Keeping time at Westclox
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Timepiece factory featured in latest issue of
[July 07, 2007]
SPRINGFIELD -- The Westclox factory, a fixture
in Peru, Ill., since 1885, is featured in the latest issue of Historic Illinois,
a publication of the Illinois Historic Preservation Agency.
Charles Stahlberg of Waterbury, Conn., patented his revolutionary
cast-mechanism clock and then relocated in 1885 to the Illinois
River valley community of Peru. He took advantage of the ample
supplies of nickel and zinc at area smelteries as those metals were
necessary to manufacture his clocks. Stahlberg settled first in
unused space at Brylski's Department Store until a three-story
factory building could be completed next to the Matthiessen and
Hegeler Zinc Company.
The United Clock Company experienced
production and distribution problems and filed for bankruptcy in
1887, but was quickly bought by Frederick William Matthiessen, owner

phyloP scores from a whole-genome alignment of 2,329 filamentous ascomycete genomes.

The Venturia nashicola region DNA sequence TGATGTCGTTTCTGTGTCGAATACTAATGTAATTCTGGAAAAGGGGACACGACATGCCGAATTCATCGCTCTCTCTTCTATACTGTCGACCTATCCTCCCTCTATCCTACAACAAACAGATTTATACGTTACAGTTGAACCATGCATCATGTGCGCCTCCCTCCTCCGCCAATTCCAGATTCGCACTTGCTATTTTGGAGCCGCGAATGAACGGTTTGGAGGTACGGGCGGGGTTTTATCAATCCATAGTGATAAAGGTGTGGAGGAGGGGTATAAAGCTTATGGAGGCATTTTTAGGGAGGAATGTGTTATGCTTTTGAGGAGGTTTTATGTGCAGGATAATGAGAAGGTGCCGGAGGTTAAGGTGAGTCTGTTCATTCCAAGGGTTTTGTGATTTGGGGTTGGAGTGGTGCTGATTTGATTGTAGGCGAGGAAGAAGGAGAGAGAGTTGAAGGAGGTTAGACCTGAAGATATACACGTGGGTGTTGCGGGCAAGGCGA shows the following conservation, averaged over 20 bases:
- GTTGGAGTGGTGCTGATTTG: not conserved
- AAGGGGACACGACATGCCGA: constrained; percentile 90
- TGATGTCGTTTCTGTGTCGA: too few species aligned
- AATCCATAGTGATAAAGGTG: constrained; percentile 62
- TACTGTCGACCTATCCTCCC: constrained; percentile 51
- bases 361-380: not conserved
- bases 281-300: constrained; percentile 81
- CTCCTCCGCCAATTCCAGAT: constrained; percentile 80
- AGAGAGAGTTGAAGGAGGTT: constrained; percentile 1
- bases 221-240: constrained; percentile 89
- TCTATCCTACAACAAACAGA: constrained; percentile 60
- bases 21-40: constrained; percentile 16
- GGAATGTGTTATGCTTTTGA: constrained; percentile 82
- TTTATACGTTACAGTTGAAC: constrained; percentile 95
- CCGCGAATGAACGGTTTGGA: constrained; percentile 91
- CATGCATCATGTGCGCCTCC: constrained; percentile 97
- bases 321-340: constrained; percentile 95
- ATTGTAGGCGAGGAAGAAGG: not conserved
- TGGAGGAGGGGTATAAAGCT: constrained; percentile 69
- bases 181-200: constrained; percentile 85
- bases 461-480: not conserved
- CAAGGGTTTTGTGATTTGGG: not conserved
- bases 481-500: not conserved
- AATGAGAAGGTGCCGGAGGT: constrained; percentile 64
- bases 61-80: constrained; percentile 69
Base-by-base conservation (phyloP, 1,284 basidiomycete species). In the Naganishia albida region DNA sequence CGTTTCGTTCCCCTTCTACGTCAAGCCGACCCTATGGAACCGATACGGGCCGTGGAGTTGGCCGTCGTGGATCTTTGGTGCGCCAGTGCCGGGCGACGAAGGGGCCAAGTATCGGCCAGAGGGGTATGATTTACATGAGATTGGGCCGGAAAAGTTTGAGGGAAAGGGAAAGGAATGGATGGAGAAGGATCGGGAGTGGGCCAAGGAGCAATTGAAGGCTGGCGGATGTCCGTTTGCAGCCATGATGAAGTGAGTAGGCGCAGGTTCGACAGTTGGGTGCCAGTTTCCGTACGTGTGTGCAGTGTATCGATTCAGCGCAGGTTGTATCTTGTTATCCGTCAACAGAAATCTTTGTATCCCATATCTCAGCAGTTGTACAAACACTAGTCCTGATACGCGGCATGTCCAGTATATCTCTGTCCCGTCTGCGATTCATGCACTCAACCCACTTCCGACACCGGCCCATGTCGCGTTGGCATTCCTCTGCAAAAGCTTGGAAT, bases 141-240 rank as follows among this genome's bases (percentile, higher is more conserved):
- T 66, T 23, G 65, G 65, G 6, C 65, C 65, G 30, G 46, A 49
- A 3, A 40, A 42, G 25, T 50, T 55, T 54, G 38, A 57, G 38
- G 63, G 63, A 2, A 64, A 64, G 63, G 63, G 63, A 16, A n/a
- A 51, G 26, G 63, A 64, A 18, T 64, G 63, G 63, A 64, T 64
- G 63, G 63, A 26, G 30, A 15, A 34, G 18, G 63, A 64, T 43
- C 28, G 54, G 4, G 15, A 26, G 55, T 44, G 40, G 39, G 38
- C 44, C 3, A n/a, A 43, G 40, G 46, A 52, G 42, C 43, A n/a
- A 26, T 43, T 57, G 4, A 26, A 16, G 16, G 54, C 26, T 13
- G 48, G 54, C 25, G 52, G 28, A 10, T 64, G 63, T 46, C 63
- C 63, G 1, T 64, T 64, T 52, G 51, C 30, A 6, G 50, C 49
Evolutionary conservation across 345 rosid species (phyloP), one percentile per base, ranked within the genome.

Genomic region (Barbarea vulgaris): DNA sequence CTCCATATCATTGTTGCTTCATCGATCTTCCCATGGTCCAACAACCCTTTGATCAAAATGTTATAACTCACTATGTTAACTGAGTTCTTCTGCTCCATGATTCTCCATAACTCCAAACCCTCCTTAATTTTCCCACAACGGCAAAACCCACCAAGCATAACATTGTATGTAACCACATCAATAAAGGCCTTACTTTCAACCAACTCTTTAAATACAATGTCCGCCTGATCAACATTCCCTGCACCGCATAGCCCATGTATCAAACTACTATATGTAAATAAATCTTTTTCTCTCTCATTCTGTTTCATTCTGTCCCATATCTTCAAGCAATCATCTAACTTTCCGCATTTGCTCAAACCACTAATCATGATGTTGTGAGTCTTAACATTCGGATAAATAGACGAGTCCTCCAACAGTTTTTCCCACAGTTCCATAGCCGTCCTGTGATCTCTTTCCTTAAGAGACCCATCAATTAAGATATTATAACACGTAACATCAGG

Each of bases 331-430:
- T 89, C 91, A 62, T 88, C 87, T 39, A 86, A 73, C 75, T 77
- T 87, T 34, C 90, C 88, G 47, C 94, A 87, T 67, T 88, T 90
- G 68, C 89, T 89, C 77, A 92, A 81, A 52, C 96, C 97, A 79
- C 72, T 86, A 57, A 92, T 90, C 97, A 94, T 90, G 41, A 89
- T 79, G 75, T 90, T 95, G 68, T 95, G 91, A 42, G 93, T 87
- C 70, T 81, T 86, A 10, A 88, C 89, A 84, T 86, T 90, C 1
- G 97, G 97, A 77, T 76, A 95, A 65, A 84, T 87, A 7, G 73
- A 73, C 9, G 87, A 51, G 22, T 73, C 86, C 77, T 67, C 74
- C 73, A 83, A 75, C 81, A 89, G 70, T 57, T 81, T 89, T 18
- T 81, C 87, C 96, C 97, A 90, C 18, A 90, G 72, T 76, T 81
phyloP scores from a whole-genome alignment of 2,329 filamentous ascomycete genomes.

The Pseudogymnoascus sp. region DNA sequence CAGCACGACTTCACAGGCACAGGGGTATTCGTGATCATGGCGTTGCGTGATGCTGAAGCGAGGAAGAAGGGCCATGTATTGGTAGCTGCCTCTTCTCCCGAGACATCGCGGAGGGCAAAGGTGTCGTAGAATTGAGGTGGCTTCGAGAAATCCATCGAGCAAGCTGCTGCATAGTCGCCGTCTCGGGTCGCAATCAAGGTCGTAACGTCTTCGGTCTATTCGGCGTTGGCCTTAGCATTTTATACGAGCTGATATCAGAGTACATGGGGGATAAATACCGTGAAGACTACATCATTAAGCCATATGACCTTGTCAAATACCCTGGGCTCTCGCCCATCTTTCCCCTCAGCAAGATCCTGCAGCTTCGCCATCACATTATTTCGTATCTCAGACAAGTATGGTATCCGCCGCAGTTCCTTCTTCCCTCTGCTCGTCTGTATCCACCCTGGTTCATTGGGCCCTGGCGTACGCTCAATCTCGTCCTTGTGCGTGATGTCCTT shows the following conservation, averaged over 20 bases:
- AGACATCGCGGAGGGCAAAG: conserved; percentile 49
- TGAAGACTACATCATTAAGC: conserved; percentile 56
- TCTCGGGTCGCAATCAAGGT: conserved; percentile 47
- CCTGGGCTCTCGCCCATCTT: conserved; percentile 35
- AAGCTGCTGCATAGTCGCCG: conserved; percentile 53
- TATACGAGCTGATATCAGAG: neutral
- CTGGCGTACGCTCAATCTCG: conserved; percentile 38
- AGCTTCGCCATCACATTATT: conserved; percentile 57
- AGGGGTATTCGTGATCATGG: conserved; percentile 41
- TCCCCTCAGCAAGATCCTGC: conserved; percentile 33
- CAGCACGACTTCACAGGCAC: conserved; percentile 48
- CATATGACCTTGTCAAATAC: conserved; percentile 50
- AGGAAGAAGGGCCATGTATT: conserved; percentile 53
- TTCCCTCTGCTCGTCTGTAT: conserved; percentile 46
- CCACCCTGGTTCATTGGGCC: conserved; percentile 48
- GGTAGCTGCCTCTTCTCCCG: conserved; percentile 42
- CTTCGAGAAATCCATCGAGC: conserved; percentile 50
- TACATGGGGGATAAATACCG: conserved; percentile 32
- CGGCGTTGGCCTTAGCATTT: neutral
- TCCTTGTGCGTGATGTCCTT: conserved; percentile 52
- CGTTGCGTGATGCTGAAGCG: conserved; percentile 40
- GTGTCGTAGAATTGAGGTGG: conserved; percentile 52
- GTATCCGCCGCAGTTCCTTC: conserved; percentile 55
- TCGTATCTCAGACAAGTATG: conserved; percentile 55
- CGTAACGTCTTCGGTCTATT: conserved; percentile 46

of the nearby zinc company, and several other investors, who then
formed the Western Clock Company. The company name was shortened to
Westclox in 1918, and the firm became a major regional employer with
the success of its mass-produced clock models such as Big Ben, Baby
Ben, Sleepmeter and America. Matthiessen was noted for his
benevolent treatment of employees, offering workers numerous
benefits and incentives. By 1929 the factory employed more than
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Production switched to bomb fuse production during World War II,
a process that continued until the company's hostile takeover by
Talley Industries in 1968. Talley closed the plant in 1980.
The massive factory still stands on U.S. Route 6 and was listed
in the National Register of Historic Places on June 1.
The article was written by Cynthia Fuener, Illinois Historic
Preservation Agency publications editor and Peru native.
Historic Illinois is a bimonthly IHPA publication that features
historically significant sites in Illinois. Subscriptions are $10
per year, which includes six issues of Historic Illinois and one
full-color calendar. For more information, call 217-524-6045, visit
or write to Historic Illinois, Illinois Historic Preservation
Agency, 1 Old State Capitol Plaza, Springfield, IL 62701-1507.
Historic Preservation Agency news release received from the
Illinois Office of Communication and Information]